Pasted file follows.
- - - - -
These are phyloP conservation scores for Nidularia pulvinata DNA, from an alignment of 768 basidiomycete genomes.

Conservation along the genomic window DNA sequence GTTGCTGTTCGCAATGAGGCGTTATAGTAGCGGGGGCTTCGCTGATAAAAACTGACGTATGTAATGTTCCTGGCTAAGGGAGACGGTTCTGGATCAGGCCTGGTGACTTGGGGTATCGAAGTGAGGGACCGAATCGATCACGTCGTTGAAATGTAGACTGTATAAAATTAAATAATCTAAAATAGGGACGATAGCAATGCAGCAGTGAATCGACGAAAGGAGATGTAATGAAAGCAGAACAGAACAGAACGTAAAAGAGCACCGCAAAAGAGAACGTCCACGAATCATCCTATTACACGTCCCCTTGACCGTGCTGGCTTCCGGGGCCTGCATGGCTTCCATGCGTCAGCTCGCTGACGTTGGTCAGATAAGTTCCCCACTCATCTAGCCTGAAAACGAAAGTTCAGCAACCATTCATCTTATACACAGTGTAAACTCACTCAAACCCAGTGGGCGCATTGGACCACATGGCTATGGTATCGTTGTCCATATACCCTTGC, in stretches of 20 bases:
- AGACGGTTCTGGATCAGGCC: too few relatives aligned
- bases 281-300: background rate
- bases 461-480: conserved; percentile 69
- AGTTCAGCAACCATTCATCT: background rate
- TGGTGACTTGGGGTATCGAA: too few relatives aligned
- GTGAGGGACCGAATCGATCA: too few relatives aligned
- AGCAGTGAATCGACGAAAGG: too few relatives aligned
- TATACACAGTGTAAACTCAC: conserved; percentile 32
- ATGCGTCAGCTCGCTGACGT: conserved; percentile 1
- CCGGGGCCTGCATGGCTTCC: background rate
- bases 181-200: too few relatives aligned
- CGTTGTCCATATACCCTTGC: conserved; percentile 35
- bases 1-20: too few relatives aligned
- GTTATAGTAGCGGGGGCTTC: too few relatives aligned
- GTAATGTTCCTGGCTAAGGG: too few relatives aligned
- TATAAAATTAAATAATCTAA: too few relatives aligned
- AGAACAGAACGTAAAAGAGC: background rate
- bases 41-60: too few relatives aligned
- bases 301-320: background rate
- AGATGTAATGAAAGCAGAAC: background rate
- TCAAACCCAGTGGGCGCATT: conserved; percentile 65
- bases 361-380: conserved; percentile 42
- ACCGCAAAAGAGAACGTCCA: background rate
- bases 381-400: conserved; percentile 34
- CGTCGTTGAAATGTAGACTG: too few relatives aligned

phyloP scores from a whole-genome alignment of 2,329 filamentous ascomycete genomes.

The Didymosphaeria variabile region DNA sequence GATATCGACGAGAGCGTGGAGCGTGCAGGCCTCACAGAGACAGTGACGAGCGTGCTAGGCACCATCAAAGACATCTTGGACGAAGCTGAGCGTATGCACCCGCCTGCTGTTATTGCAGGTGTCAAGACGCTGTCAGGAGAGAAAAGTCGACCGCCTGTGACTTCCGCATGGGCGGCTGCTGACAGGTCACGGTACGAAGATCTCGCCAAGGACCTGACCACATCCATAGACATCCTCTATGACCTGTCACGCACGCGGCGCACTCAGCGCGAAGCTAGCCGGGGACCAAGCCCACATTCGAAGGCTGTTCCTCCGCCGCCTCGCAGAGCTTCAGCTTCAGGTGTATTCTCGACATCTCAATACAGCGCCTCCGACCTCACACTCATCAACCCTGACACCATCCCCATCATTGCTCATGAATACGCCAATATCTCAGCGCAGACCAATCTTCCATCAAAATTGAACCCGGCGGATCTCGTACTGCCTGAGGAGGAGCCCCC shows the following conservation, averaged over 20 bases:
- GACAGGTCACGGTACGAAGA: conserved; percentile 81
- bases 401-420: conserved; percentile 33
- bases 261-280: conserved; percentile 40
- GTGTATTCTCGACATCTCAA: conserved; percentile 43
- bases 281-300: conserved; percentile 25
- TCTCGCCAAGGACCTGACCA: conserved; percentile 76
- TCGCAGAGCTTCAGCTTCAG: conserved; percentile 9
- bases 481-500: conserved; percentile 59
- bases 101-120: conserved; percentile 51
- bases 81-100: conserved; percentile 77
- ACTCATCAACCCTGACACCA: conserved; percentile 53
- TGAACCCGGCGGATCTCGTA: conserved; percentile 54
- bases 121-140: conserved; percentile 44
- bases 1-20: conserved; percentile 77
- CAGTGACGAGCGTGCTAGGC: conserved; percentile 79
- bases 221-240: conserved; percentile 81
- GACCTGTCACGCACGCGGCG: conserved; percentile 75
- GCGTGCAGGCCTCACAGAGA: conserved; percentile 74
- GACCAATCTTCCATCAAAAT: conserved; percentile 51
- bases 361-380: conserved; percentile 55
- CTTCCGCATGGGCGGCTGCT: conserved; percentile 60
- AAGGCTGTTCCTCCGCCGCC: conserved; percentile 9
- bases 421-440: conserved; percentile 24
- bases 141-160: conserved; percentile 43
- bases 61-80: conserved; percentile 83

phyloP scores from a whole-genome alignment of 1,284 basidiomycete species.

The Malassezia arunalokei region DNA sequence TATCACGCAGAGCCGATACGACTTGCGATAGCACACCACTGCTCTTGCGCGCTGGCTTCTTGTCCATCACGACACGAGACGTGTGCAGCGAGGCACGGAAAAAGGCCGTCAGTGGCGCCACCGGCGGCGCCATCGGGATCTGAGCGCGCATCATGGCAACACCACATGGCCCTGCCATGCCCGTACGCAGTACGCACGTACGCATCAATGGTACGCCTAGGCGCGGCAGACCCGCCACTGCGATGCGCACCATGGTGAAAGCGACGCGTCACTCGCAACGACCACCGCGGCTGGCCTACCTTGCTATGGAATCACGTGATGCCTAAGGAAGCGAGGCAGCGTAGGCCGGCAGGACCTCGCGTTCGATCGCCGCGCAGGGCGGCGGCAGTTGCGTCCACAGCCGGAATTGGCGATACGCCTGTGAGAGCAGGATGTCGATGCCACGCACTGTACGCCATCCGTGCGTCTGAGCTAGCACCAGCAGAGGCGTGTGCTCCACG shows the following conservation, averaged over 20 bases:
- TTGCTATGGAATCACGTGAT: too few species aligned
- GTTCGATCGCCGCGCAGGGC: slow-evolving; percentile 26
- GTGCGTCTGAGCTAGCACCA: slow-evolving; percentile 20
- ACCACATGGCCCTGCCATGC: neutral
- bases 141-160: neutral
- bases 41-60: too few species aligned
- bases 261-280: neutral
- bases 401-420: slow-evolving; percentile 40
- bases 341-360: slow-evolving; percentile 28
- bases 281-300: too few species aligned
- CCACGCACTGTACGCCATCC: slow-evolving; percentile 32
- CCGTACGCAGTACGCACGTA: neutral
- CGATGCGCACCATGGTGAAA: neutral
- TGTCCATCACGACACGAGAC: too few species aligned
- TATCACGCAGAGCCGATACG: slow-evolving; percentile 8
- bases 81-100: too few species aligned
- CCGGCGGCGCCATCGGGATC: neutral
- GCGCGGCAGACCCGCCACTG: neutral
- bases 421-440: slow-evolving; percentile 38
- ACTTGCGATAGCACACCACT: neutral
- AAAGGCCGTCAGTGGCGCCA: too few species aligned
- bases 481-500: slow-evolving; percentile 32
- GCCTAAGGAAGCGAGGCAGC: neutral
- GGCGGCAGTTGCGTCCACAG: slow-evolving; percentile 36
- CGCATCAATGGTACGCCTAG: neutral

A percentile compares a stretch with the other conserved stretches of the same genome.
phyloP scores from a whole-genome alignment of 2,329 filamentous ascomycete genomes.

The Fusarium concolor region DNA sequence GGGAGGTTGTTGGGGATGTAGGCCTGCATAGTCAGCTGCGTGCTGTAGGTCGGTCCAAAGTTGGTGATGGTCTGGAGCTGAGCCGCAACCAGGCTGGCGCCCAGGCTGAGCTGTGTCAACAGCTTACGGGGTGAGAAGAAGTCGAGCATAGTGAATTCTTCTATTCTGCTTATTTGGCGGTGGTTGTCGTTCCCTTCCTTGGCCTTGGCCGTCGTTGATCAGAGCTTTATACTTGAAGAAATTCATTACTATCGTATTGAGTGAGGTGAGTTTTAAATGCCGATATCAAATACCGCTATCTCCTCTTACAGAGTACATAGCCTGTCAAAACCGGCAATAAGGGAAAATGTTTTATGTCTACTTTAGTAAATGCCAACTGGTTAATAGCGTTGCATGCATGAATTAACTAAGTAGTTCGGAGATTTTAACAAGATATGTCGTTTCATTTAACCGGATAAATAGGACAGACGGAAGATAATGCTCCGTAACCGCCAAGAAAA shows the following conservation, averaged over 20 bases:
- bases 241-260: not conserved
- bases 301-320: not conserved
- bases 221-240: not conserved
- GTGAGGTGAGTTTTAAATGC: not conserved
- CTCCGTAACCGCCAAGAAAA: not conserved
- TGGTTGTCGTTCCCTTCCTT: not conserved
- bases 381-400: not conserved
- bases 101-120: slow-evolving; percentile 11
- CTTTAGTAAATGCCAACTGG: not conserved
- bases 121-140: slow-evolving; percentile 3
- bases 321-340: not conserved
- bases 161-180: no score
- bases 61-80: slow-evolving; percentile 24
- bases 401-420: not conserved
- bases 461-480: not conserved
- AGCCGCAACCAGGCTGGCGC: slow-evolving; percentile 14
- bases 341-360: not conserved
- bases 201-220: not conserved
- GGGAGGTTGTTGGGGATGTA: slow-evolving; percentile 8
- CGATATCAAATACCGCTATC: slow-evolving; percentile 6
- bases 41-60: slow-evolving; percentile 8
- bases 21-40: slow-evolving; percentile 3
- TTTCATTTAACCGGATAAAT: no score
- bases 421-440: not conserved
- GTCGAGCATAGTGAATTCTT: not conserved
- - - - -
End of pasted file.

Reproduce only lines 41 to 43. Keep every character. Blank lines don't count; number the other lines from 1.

- TGAACCCGGCGGATCTCGTA: conserved; percentile 54
- bases 121-140: conserved; percentile 44
- bases 1-20: conserved; percentile 77